When Mashable’s site detects that a visitor is accessing it from a mobile device, it shows that visitor the mobile version of the site, instead of the desktop version.

Ethan’s site, on the other hand, uses responsive web design, where the elements of the site rearrange themselves depending on the size of the browser. Check it out by clicking and dragging the corner of your browser on his site to make the content bigger and smaller. You’ll see that all the content shifts and rearranges itself based on the size of your browser.

In fact, Ethan Marcotte wrote the book on responsive web design. He’s a good act to follow. But following him is not easy, by any means. Responsive web design is a very difficult emerging trend in coding and design, and few people can pull off a site like Ethan’s.

So, bloggers are left with a decision when it comes to creating mobile-optimized sites: create a mobile version of a blog, or build a site using responsive web design.

How to make a mobile-optimized site

Using a plugin

There are several methods you can use to create a mobile optimized site. But anyone with a Blogger blog has it easy: Blogger blogs are automatically set up with a mobile-optimized version. If you use WordPress, the easiest method is to use a WordPress plugin.

To see what your site might look like after you use a WordPress plugin to create a mobile-optimized version, check out TechCrunch’s browser version compared to its mobile site:

techcrunch_desktop_mobile

WordPress, which powers TechCrunch, has a number of plugins that can optimize your site for mobile—all you need to do is install one of them.

Wapple Architect will display the mobile version of your website to visitors with mobile devices. It supports AdMob and Google Adsense, and allows you to retain the URL structure of your current site, instead of having to create a new subdomain for the mobile version.

wapple_plugin

WPtouch is another popular WordPress plugin that, like Wapple, is fully customizable to your needs. There’s also an option for mobile visitors to switch back to the desktop browser version if they wish to do so.

wptouch_plugin

The WordPress Mobile Pack transforms WordPress blogs into mobile sites quickly and easily, while offering a range of customizable features. Again, you’ll have the ability to manage your ads through AdMob or Google Adsense. With this plugin, however, you can view mobile analytics apart from your desktop analytics.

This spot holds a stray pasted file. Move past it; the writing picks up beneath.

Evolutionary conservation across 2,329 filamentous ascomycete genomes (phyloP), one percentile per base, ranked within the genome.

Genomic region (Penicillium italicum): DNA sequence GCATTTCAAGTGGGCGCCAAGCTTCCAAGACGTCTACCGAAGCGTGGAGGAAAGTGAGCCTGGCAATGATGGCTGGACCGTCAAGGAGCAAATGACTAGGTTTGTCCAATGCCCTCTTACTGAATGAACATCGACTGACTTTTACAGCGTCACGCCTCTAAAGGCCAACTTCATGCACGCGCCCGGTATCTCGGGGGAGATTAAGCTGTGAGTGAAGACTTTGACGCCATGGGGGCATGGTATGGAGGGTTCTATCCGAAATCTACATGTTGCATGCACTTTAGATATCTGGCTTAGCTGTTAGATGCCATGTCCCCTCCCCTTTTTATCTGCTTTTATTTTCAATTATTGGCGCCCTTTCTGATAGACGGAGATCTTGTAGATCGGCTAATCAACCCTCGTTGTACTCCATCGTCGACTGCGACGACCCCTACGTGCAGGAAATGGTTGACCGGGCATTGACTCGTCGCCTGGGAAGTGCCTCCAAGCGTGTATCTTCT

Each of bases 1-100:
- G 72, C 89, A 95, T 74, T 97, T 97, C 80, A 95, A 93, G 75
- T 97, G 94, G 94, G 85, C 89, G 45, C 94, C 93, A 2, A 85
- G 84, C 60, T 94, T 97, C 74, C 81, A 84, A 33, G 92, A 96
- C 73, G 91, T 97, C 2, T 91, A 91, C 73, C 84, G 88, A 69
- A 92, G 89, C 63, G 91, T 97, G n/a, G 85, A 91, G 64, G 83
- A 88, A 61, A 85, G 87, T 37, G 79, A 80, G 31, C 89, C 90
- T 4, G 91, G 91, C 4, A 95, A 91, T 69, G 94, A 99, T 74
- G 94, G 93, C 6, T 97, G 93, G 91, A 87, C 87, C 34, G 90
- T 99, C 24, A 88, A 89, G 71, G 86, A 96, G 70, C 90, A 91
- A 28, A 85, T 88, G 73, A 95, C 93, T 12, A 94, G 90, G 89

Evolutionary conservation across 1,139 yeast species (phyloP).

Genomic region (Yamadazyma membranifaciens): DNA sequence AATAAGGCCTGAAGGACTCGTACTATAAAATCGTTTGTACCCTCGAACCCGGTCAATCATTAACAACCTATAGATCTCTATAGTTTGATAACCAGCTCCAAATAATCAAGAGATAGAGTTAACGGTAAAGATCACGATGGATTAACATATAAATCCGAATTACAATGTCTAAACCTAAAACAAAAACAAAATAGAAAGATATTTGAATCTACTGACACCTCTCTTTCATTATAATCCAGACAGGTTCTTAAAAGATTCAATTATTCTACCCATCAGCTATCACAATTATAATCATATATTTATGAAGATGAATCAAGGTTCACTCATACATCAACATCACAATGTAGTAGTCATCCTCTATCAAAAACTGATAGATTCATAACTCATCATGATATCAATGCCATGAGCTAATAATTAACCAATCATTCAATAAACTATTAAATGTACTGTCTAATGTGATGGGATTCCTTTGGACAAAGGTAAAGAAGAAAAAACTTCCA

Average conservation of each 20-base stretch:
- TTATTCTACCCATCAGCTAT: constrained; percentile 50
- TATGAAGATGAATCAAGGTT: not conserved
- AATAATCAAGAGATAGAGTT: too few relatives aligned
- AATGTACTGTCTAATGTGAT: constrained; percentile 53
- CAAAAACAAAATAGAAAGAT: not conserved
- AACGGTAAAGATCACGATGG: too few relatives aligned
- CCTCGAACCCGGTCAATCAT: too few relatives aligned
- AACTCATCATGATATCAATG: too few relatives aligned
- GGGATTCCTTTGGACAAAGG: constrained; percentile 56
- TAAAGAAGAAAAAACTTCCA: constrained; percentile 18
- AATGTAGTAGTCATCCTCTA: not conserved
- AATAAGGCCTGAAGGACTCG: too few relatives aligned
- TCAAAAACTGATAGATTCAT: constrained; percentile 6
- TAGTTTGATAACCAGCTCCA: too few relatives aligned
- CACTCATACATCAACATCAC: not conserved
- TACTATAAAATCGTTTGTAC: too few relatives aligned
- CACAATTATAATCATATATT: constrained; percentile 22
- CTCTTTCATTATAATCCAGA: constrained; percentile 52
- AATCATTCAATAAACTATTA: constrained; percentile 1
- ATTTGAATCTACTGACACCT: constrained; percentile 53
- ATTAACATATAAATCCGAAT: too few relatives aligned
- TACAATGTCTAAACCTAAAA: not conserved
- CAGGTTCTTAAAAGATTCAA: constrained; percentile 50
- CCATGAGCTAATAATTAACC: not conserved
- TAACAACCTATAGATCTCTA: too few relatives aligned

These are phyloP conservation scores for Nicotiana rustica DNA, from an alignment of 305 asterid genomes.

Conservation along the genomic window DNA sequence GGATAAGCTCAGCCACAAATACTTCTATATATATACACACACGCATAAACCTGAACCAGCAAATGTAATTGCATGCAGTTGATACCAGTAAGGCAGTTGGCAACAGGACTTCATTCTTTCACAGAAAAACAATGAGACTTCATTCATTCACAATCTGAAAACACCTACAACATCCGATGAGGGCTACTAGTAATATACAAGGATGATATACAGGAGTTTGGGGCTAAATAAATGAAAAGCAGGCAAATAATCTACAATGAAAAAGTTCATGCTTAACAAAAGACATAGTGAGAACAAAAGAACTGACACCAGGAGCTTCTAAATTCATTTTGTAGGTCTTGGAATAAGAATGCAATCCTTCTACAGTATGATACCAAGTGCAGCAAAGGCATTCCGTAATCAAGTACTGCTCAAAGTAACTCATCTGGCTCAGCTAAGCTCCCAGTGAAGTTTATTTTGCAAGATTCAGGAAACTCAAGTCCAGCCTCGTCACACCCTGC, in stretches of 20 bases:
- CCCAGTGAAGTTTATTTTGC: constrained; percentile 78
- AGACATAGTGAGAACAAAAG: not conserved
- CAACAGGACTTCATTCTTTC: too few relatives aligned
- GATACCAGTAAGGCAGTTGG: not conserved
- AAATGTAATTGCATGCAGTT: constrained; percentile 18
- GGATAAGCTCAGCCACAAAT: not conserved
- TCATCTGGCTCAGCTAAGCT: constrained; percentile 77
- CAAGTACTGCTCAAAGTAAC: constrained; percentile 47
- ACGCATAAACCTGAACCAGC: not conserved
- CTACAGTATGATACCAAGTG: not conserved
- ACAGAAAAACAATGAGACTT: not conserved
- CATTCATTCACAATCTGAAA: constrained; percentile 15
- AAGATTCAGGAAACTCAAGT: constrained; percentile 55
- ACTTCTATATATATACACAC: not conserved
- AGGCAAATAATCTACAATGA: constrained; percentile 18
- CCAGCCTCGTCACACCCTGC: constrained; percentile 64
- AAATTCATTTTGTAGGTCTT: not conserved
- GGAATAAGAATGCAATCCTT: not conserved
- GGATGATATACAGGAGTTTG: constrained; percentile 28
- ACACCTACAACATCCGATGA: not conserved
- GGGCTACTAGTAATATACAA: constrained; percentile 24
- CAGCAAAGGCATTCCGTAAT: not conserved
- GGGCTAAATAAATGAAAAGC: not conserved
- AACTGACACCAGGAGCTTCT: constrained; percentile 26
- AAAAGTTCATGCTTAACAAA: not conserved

wordpress_mobile_plugin

By using these plugins, you ensure that those visiting your site from a mobile device will see the mobile version only. Problem solved.

However, if you’re looking for more customization, or you’re not using WordPress, check out Onbile.com.

Instead of building a mobile site from scratch or installing a plugin, Onbile lets you build a slick mobile interface with no coding. You can choose from several themes, customize the pages, and link in your RSS feed.

how_to_use_onbile

Once you’re done building, grab the redirect code and place it in the index of your site, and you’re ready to go.

Here’s the transformation of my website:

samph_desktop_mobile

Unlike WordPress plugins or Blogger mobile sites, however, the free version of Onbile requires that you keep the Onbile advertising banner on your mobile site—not the best choice if you’re looking to keep your mobile site monetized.

Still, using WordPress plugins or sites like Onbile that let you build your own HTML5 mobile site can be a great quick-fix for anyone looking to appeal to mobile traffic without having to get their hands dirty with code.

In the next section we’ll discuss some more in-depth methods of creating a great mobile presence with responsive web design. The feint of heart can skip to the last section!